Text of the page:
New considerations are forming between now and the very near future as it relates to further convergence between IT and OT. These drivers will shape the development of IT/OT convergence strategies. Further, it’ll be critical for organizations to look at new considerations to help them leverage connected devices alongside the power of IT and OT.

“For industrial enterprises of all sizes, the pandemic has been a moment of reckoning when it comes to digital maturity and transformation. Leaders have seized the opportunity to leverage new market share, and laggards have fast-tracked investments in technologies that support remote and resilient operations, or they have failed,” says Jonathan Lang, research manager, Worldwide IT/OT Convergence Strategies research program at IDC. “The systemic shortcomings of cultural change resistance, of pilot purgatory, and the digital skills gap in operations have been laid bare by COVID-19. 2021 and beyond is the time for industrial enterprises to get back to the basics and establish the digital foundation necessary to build back better.”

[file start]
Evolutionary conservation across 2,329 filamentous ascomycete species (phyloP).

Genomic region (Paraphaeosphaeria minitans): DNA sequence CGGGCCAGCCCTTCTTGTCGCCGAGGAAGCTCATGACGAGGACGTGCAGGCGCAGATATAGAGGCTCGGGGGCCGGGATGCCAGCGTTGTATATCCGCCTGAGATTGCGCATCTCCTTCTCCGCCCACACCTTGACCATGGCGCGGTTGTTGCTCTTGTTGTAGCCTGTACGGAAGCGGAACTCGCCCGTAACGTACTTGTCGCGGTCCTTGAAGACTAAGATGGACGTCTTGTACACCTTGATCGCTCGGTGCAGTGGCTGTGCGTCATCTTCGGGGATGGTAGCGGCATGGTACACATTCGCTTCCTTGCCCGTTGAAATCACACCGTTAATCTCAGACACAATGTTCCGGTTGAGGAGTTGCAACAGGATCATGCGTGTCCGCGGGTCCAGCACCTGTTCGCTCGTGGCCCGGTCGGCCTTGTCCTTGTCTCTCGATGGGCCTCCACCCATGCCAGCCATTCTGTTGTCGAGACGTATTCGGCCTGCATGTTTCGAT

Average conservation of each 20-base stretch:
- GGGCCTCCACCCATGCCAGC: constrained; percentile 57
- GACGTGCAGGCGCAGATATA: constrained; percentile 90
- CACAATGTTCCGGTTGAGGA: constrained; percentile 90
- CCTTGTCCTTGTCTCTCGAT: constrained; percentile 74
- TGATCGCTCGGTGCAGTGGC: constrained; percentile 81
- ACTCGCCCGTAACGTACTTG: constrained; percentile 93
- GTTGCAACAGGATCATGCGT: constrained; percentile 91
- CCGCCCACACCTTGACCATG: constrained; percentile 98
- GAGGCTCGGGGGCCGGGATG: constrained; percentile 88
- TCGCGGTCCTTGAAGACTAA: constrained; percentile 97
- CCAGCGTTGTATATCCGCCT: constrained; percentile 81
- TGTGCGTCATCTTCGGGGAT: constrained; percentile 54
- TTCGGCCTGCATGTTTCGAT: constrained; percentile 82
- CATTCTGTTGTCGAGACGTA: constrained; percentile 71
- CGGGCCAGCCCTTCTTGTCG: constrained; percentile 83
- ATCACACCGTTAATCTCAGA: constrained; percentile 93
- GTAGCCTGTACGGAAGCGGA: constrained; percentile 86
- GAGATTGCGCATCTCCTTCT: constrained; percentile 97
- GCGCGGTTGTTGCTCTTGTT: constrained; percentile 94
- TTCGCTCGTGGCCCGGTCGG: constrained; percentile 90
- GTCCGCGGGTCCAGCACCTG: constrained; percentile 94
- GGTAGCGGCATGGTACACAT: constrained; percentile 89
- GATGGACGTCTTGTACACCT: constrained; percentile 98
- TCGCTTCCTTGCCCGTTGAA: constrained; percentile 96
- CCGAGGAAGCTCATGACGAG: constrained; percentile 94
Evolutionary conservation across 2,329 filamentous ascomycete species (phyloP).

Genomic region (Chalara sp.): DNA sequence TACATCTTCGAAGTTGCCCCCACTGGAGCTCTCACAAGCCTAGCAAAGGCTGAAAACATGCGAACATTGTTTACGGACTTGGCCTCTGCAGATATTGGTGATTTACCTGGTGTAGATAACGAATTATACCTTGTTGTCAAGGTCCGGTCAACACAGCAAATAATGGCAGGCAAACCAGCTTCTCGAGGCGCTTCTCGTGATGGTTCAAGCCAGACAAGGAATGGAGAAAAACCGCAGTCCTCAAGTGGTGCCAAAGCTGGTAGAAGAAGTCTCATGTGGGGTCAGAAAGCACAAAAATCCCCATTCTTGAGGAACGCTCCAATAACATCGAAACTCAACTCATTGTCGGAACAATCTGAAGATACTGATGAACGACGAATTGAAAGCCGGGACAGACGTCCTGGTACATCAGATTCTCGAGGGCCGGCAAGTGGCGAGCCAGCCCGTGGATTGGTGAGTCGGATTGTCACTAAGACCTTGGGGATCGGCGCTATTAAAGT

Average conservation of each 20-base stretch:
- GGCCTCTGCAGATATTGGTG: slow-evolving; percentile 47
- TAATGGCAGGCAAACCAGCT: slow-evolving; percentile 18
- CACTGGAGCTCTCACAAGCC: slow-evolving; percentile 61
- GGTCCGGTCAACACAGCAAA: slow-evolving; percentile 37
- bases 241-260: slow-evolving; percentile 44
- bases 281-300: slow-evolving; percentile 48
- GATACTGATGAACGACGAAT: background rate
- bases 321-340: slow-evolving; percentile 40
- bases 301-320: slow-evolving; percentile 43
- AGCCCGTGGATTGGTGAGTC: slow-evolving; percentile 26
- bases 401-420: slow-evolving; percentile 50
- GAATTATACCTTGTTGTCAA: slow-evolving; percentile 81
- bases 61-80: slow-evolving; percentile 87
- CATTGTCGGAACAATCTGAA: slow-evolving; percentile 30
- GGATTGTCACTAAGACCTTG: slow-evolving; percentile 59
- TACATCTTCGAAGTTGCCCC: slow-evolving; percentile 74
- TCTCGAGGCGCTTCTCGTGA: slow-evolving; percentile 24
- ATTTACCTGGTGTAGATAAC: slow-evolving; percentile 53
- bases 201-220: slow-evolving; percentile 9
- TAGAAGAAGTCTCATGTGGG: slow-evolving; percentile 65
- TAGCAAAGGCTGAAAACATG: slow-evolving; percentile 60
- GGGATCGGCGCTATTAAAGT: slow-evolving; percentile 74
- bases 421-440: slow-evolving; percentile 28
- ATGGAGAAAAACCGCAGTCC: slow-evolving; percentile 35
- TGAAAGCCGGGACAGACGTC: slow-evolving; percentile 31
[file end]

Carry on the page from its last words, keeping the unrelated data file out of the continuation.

Why is all of this ultimately important?

A recent prediction from IDC points out that industrial enterprises that fail to implement an enterprise data governance model enabling the foundation for resilient decision making by 2021 will underperform on profitability by 10%.

A recent prediction from IDC points out that industrial enterprises that fail to implement an enterprise data governance model enabling the foundation for resilient decision making by 2021 will underperform on profitability by 10%.

With this in mind, let’s examine some of the latest benefits around the convergence between IT and OT. Further, it’s essential to look at IoT and how these solutions will further impact a digital market.

Blurring the Lines Between IT and OT

In the past, operational technologies and information technologies were two completely isolated pieces of an organization. They would rarely interact and would often operate on their own. Today, that line is blurred to a point where many leading organizations integrate IT and OT into one intelligent platform governed by the security, process automation, greater intelligence, and improved data governance and security. For many, the following chart represents the ultimate goal in working with IT, OT, and third-party partners to support each process.